The Day Lincoln Was Almost Shot

release date: May 02, 2013
The Day Lincoln Was Almost Shot
The Day Lincoln Was Almost Shot: The Fort Stevens Story recounts the story of President Abraham Lincoln’s role in the Battle of Fort Stevens in July 1864. This engagement stands apart in American history as the only time a sitting American president came under enemy fire while in office. In this new study of this overlooked moment in American history, Cooling poses a troubling question: What if Lincoln had been shot and killed during this short battle, nine months prior to his death by John Wilkes Booth’s hand in Ford's Theater? A potential pivotal moment in the Civil War, the Battle of Fort Stevens could have changed—with Lincoln's demise—the course of American history. The Day Lincoln Was Almost Shot, however, is more than a meditation on an alternate history of the United States. It is also a close study of the attempt by Confederate general Jubal Early to capture Washington, DC, to remove Lincoln and the Union government from power, and to turn the tide of the Civil War in the South's favor. The dramatic events of this attempt to capture Washington—and the president with it—unfold in stunning detail as Cooling taps fresh documentary sources and offers a new interpretation of this story of the defense of the nation’s capital. Commemorating this largely forgotten and under-appreciated chapter in the study of Lincoln and the Civil War, The Day Lincoln Was Almost Shot is a fascinating look at this potential turning point in American history.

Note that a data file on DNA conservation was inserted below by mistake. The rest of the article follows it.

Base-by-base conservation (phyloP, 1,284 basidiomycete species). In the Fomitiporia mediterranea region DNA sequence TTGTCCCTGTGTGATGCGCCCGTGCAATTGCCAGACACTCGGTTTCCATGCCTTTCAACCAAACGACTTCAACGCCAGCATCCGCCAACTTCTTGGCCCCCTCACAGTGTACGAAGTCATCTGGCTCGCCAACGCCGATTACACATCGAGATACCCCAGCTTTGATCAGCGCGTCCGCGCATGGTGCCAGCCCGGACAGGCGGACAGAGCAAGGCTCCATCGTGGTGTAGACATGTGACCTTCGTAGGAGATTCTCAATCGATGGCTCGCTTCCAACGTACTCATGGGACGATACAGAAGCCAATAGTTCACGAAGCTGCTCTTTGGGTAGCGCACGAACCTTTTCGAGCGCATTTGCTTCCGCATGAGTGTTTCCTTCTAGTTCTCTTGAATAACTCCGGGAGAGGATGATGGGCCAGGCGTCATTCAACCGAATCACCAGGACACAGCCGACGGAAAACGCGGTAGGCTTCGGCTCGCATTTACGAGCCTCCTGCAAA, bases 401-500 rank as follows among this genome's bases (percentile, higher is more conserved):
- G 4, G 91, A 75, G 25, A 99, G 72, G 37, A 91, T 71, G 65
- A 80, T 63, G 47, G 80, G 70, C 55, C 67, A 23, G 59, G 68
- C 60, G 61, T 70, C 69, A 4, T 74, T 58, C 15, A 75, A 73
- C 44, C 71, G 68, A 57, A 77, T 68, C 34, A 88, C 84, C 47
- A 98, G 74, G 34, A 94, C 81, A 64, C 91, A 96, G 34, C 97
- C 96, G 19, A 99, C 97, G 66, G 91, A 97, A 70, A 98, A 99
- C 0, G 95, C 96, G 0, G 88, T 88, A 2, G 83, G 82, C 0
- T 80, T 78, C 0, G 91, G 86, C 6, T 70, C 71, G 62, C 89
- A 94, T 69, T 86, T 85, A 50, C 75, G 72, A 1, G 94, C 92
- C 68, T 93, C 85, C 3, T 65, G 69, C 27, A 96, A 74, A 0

Mr. Lincoln's Forts

release date: Oct 06, 2009
Mr. Lincoln's Forts
During the American Civil War, Washington, D.C. was the most heavily fortified city in North America. As President Abraham Lincoln's Capital, the city became the symbol of Union determination, as well as a target for Robert E. Lee's Confederates. As a Union army and navy logistical base, it contained a complex of hospitals, storehouses, equipment repair facilities, and animal corrals. These were in addition to other public buildings, small urban areas, and vast open space that constituted the capital on the Potomac. To protect Washington with all it contained and symbolized, the Army constructed a shield of fortifications: 68 enclosed earthen forts, 93 supplemental batteries, miles of military roads, and support structures for commissary, quartermaster, engineer, and civilian labor force, some of which still exist today. Thousands of troops were held back from active operations to garrison this complex. And the Commanders of the Army of the Potomac from Irvin McDowell to George Meade, and informally U.S. Grant himself, always had to keep in mind their responsibility of protecting this city, at the same time that they were moving against the Confederate forces arrayed against them. Revised in style, format, and content, the new edition of Mr. Lincoln's Forts is the premier historical reference and tour guide to the Civil War defenses of Washington, D.C.